Leadfoot 2017: Rallying the crowd
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The Millen's want leadfoot 2017 to be better and bigger
For Rod Millen, official preparations for the now annual Leadfoot Festival began on Thurday, but for the event’s director Shelly Campbell Millen, there is already six months of work behind the acclaimed motorsport weekend.
Based on the famous Goodwood Festival of Speed in England, Leadfoot Festival is held at the Millen’s 48 heactare Hahei property with the event first held in 2011 to celebrate Rod’s 60th birthday and commemorate his international success in motorsport.
Rod was New Zealand’s rally champion from 1975-77 before his success at the North American race and rally championship winner from 1979-80. He was a multiple winner of the Pikes Peak Hill Climb and the first driver to win three straight US off-road sport truck driver's championships.
Rod competed in international endurance races, including the 16-day Transsyberia rally championship in 2007 in the Porsche Cayenne featured here.
Photo / Matthew Hansen
The 120 competitors try to get the best time up the one mile hill climb that features Rod’s favour motorsport corners.
Internationally acclaimed drivers already confirmed for the 4-5 February, 2017 festival include Indy 500 legend Al Unser Junior in a 1915 Stutz from the Southwards Museum, while Top Gear USA host and Toyota driver Rutledge Wood will also attend the Coromandel event.
Back after their debut this year will be Wood’s Top Gear co-host Tanner Foust in his 2016 Rockstar Energy VW Passat and rally champ Alister McRae in the 1998 Vantage Motorsport Subaru.
Rod retained the Leadfoot Festival title until this year when son, and rallycross champ, Rhys Millen broke the record with a 49.31 second sprint up the driveway, with McRae second, and Kiwi rally driver Sloan Cox third while the host had to settle for forth.
So, is Rod ready to take back the title next year?
Rod Millen at his personal petrol station on Leadfoot Ranch. Photo / Matthew Hansen
“I don’t know that that’s a priority for me,” told Driven at our exclusive day-long visit to the Leadfoot Ranch recently.
“To me success is seeing Leadfoot grow and growth is not just seeing more guests coming to the event but seeing our corporate partners value the event and want to be in attendance and show off their wares.
“So the racing side of it for me is more interesting watching all the other competitors than me competing. The chance of me winning? I think is small.”
But as Rhys may not be at event, there is a chance that the host may win again.
“But others will be here and I think that that will be just wonderful.
“I think the fact that people like Al Unser Junior want to come and enjoy event and have heard about the event, makes Shelly and I very proud and we want to make sure that he has a great time and can spread the word.”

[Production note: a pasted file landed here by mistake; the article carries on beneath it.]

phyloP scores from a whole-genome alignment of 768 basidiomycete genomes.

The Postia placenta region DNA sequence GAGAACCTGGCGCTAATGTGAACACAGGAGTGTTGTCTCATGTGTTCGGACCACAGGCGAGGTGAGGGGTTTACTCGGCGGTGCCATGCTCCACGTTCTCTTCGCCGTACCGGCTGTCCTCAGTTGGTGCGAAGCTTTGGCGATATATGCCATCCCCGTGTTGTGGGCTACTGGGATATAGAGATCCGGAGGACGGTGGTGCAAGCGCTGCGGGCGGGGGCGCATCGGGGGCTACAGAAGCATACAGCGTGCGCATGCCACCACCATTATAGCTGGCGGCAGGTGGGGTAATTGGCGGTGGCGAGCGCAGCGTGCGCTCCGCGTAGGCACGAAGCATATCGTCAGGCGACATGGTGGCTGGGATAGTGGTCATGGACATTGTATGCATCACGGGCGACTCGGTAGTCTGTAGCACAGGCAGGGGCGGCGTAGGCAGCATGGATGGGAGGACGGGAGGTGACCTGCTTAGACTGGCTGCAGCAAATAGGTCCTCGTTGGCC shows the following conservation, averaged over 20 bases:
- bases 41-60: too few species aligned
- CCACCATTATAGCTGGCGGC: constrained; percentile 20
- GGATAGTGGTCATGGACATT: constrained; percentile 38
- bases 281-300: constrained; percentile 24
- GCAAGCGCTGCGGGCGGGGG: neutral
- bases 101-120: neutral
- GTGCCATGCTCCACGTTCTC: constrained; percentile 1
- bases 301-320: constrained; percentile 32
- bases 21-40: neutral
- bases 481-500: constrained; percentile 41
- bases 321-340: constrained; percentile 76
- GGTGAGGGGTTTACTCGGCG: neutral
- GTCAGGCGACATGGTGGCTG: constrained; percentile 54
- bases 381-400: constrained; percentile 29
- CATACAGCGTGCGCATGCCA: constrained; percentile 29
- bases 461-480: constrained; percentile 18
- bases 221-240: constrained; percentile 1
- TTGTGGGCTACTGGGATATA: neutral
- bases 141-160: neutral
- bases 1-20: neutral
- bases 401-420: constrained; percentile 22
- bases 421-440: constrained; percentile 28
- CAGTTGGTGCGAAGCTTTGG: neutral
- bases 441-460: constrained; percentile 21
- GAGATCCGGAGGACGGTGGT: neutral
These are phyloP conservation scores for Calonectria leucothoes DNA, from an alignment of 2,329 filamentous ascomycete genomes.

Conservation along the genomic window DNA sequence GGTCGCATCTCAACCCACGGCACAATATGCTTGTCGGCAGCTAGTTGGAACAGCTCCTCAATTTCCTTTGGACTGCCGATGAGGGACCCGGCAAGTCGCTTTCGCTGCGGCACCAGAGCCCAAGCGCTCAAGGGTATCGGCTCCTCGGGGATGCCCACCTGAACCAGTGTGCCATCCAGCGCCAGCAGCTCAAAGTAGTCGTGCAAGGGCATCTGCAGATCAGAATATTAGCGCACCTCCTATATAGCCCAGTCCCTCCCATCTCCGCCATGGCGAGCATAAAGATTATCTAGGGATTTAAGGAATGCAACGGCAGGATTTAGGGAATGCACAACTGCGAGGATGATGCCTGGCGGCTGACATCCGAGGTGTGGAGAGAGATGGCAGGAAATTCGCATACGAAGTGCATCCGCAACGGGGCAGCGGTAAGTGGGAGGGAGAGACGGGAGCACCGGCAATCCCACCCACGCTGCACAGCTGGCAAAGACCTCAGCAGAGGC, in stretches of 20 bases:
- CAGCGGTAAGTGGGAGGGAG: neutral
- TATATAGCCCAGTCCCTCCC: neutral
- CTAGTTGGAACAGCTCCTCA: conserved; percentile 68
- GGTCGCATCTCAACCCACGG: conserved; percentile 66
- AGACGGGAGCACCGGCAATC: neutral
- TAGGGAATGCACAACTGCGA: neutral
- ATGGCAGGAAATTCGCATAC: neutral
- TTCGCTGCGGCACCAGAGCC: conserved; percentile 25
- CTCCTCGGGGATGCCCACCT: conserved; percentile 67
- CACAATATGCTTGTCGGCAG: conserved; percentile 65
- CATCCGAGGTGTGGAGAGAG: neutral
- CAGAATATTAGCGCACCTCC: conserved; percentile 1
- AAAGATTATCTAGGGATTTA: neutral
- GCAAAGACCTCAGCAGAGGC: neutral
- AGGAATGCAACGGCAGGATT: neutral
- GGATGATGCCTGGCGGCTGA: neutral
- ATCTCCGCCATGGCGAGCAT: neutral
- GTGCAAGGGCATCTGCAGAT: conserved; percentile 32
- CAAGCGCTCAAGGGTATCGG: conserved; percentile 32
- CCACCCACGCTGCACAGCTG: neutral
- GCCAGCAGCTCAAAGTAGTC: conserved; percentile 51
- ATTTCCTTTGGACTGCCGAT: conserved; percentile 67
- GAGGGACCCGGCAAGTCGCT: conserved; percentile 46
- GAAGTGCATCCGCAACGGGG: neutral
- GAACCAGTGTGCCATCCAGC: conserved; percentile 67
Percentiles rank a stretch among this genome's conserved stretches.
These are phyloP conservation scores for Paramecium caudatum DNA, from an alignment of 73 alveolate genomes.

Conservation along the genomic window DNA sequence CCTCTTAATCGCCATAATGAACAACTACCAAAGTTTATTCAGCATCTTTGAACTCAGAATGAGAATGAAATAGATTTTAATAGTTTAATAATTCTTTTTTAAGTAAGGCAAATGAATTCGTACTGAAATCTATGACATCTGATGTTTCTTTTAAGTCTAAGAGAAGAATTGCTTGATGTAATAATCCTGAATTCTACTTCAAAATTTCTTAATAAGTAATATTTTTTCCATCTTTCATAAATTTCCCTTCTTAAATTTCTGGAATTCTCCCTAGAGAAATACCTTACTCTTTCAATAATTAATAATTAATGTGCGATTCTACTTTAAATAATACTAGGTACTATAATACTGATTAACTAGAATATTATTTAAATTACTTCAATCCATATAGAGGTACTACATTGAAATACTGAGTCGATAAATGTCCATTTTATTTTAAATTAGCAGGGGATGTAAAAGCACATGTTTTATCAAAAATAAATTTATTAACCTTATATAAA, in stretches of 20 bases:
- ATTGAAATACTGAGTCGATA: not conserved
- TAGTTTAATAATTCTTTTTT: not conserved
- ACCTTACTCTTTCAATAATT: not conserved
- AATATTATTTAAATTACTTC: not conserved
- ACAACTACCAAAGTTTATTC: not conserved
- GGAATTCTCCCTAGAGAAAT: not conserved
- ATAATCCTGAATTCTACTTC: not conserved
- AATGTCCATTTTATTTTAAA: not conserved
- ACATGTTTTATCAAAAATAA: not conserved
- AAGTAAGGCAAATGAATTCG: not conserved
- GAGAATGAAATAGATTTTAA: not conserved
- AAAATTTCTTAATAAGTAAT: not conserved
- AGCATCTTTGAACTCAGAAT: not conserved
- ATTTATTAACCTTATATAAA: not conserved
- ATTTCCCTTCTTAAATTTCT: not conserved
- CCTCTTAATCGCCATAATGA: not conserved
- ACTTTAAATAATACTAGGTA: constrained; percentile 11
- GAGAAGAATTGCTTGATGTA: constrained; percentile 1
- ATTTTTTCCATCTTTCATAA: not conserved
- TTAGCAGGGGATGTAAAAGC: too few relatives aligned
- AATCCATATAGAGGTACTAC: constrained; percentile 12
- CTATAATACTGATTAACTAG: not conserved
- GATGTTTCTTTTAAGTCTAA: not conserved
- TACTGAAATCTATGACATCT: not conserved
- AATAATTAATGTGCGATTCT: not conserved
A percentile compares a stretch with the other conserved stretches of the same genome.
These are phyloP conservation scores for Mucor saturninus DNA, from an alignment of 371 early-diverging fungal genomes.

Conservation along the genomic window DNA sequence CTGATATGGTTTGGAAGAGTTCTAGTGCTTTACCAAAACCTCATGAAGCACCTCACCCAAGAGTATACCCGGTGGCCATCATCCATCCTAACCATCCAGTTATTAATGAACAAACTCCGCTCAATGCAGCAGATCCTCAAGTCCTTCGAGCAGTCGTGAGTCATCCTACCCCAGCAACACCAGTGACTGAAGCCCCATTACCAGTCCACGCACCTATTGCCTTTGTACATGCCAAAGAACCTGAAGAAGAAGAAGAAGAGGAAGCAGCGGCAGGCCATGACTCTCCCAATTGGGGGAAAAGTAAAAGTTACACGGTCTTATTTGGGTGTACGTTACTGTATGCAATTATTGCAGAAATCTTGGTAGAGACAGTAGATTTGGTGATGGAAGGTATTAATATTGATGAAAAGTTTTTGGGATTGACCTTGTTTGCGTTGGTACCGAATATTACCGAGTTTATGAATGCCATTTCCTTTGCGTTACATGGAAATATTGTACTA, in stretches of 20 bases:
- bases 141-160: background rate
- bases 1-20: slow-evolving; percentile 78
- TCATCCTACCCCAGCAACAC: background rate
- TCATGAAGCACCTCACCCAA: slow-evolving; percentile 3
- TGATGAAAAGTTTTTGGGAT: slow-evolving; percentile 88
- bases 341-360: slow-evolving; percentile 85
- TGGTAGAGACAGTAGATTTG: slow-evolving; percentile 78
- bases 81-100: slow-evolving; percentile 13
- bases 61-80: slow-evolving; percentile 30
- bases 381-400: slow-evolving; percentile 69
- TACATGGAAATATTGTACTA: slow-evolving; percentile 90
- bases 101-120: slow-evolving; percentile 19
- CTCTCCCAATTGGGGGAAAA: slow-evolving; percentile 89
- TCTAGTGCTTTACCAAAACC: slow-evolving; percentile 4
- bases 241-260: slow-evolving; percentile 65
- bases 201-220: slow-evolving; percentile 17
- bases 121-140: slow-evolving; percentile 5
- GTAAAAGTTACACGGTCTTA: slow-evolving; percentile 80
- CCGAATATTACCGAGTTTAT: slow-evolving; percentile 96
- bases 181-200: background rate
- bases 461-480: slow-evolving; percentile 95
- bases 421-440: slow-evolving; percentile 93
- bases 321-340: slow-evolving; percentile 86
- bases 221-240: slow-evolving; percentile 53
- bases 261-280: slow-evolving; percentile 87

Rod met Unser Junior at the Long Beach Toyota Celebrity Race where the American accepted an invitation to compete at Leadfoot.
Unser Junior told Driven that Rod had mentioned Leadfoot Festival while talking with fellow competitor Wood.
“We got talking and he mentioned to me that he does this once a year,” said Unser Junior.
“He said, ‘Al would you be interested?’ and I said ‘Sure!’”
Rod said events such as the Leadfoot Festival and Goodwood are attractive to famous drivers.
“For the older competitors the opportunity to go and race over the weekend is pretty nice. And the result? You career doesn’t depend on it, instead it’s a opportunity for you to turn up and have fun.”
Signing those drivers is part of Shelly’s role a event director, a job that involves early morning calls to the USA, 16 hour days and sourcing vehicles for the particpants, as well as co-ordinating with the media.
So, what are Shelly’s expectations for the 2017 event?
“On the guest levels I want guests I want at least 20,000 (over the weekend), last year was 14,000,” she said.
Shelly Campbell Millen. Photo / Matthew Hansen
“My expectation is that the guests come and get fulfilled with what they think they’re going to get. They’re getting the motorsport, they’re going to get the festival atmosphere, they are going to have good food, good wine, socialising and having contact with all the drivers and when they leave they want more.
“Probably for me (the most important aspect is) when they leave they want more.”
Like Goodwood, guests have access to competitors, the pits and race vehicles.
That unparrelled access is an important aspect for the Millens.
“What is amazing to me is that some of the young fans that come along with their books,” said Rod. “They know your history and they weren’t even born when you were at the peak of your success.
“But they have it all and they want to ask you a few questions and they remind of a few things that you sort of forgotten.”
Host Rod Millen on his way up the hill. Photo / Malcom McLeod
“Or you want to forget,” interjects Shelly, laughing.
“I think it’s a bit of giving back to your spectators,” says Rod.
While Shelly has spent the past six months heavily involved in Leadfoot Festival 2017, Rod has spent the New Zealand winter building picnic tables and picket fences from wood felled on their property, but Thursday saw the start of his mowing regime to prepare the grounds for the visitors, marques, vendors and VIP tents.
It takes 50 hours to mow the property at peak season plus the co-ordination of erecting marques is an exact science now for Rod.
“This year I put up an marque but it rained and the grass grew so much in the tent that I had to remow the area, and that meant taking out all the tables and chairs,” he said.
There’s also the three days it takes to lay the 700 bales of hay need to line the hill climb for the competitors.
But Rod and Shelly will have respite over Christmas when their families arrive from the USA.
For more information: go to leadfootfestival.com
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